Carol Saltoun, MD
Program Eligibility and Application Process
The NUAIR T32 Fellowship program is designed for MD and/or PhD trainees with an interest in advanced training in translational research in the field of Allergy and Immunology. Projects of trainees are those that have both clinical and laboratory components, and trainees have access to renowned mentors in both clinical and basic departments in order to develop a mentoring team with expertise in both realms to successfully complete projects and training. NUAIR is highly compliant with scientific, programmatic, and social initiatives of the NIAID and the NIH.
This program recruits post-graduate trainees with MD and/or PhD background who will propose research in allergy, asthma or immunology that includes investigation in human subjects or samples. Bench/animal-oriented research proposals should have a translational component, utilizing human subjects or human samples.
The NUAIR Program builds on the Allergy-Immunology Fellowship, which has a long history of excellence in clinical and academic training. Together with established investigators from other Divisions and Departments, we have a rich environment for translational research in the NUAIR program in which clinical and basic researchers, both faculty and trainees, collaborate and interact in weekly research and didactic activities. These collaborations have led to multidisciplinary translational research programs in several allergic diseases supported by well-equipped laboratories and a large number of research cores and facilities. These trainees conduct collaborative translational research in Allergy-Immunology, initiating research careers that will help attenuate a severe national need for academic leaders in this field.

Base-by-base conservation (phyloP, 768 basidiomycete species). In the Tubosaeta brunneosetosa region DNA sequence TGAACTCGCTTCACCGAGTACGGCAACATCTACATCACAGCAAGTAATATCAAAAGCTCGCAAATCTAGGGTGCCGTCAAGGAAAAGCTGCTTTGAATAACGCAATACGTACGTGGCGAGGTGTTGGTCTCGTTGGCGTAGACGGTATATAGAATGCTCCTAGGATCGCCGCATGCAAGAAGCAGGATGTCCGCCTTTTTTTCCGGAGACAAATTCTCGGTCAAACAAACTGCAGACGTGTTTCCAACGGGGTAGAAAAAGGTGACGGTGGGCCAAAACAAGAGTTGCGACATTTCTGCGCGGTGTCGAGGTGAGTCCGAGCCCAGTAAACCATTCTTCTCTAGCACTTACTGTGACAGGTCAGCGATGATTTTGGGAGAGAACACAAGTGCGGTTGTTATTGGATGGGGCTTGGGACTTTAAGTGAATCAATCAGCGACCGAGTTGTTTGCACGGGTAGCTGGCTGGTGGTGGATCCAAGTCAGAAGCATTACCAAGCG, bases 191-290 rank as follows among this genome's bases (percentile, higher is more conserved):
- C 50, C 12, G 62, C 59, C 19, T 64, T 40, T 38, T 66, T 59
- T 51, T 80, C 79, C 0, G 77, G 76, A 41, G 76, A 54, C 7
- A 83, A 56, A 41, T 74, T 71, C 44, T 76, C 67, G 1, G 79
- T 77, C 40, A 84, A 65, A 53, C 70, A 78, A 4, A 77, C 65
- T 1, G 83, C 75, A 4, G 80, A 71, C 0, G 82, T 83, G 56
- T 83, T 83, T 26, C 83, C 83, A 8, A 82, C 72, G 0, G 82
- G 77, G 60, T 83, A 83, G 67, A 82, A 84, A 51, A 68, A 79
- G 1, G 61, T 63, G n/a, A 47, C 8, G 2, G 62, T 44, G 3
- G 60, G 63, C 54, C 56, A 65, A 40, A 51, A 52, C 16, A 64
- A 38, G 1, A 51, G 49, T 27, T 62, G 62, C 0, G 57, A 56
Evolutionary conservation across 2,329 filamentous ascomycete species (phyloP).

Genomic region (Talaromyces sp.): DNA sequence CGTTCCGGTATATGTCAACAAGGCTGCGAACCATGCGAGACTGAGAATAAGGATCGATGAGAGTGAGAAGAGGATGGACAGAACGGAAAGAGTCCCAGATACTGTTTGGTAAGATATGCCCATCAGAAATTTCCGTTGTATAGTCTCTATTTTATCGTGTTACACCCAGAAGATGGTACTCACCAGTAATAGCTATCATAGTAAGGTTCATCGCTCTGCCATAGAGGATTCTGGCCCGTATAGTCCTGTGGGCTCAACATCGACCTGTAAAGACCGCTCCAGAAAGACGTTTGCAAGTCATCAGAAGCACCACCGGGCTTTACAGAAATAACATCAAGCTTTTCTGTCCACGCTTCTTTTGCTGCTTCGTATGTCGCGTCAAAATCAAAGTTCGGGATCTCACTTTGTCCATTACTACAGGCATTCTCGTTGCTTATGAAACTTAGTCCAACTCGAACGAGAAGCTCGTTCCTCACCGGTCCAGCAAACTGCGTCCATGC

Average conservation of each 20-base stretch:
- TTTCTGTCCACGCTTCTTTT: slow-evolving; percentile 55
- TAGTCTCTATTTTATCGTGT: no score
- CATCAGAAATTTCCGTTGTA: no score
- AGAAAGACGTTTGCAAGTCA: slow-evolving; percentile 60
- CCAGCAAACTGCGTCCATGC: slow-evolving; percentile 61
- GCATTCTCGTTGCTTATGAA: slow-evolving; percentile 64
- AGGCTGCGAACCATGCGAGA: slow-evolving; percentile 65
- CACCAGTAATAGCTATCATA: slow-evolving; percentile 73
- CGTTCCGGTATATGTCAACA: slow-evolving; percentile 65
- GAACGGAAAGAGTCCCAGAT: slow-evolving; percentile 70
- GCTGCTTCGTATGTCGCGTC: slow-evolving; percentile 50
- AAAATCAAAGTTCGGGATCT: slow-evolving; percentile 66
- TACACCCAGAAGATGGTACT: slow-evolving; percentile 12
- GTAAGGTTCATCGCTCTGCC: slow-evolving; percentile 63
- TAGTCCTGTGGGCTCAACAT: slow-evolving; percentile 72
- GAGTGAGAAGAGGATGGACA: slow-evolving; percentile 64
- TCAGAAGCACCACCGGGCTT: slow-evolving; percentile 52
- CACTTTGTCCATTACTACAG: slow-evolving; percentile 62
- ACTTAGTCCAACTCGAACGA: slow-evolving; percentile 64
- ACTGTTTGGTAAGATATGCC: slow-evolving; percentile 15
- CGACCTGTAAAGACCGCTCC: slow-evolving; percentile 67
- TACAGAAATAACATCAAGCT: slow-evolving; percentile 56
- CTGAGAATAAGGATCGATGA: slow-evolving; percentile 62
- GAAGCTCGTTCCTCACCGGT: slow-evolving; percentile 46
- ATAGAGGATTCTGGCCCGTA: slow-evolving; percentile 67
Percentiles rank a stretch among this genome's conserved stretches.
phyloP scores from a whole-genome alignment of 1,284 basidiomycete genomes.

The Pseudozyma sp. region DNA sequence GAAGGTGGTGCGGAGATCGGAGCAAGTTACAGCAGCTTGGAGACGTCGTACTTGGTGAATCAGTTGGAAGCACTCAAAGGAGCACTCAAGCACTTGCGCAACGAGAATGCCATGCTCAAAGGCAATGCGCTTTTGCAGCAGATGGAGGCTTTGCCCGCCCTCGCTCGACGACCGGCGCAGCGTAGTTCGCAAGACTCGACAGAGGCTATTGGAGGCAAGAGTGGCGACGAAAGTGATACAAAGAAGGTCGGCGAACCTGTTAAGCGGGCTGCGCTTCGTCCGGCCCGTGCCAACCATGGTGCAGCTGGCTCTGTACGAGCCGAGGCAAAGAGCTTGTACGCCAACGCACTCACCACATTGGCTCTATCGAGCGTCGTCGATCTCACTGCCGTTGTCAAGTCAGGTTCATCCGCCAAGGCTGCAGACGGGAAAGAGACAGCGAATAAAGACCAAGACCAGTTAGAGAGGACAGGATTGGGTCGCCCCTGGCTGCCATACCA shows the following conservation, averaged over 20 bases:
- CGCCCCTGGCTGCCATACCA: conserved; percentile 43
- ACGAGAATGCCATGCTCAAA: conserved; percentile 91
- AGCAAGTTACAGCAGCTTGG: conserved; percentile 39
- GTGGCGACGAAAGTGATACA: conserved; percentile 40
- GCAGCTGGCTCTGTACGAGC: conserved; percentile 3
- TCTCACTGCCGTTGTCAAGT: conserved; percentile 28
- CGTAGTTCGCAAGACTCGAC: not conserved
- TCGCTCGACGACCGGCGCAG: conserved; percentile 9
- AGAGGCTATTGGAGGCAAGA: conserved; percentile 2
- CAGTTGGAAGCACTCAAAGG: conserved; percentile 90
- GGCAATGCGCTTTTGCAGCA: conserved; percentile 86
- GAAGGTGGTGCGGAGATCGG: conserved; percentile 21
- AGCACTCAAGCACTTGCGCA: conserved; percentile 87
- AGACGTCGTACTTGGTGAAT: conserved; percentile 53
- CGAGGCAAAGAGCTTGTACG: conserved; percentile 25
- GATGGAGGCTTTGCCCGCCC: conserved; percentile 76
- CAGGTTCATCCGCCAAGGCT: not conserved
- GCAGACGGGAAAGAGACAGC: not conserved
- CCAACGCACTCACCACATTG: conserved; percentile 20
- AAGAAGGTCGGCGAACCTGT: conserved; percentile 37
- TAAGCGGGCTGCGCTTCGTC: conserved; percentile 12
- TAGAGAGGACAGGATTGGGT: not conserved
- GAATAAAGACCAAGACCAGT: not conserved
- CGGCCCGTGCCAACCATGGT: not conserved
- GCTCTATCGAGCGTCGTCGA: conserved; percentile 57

Important criteria for applicants:
- Applicants should have a research project with a translational component and a primary mentor. The projects usually involve a bench research mentor and a clinical research mentor though other arrangements are possible. The main mentor, who will work most closely with the applicant, must be a NUAIR T32 preceptor. If a potential candidate has identified a mentor that qualifies to serve on NUAIR based on their NIH funding, mentoring success, and relevance to the Allergy-Immunology goals of NUAIR, we are happy to consider adding the mentor/applicant pair to the NUAIR team.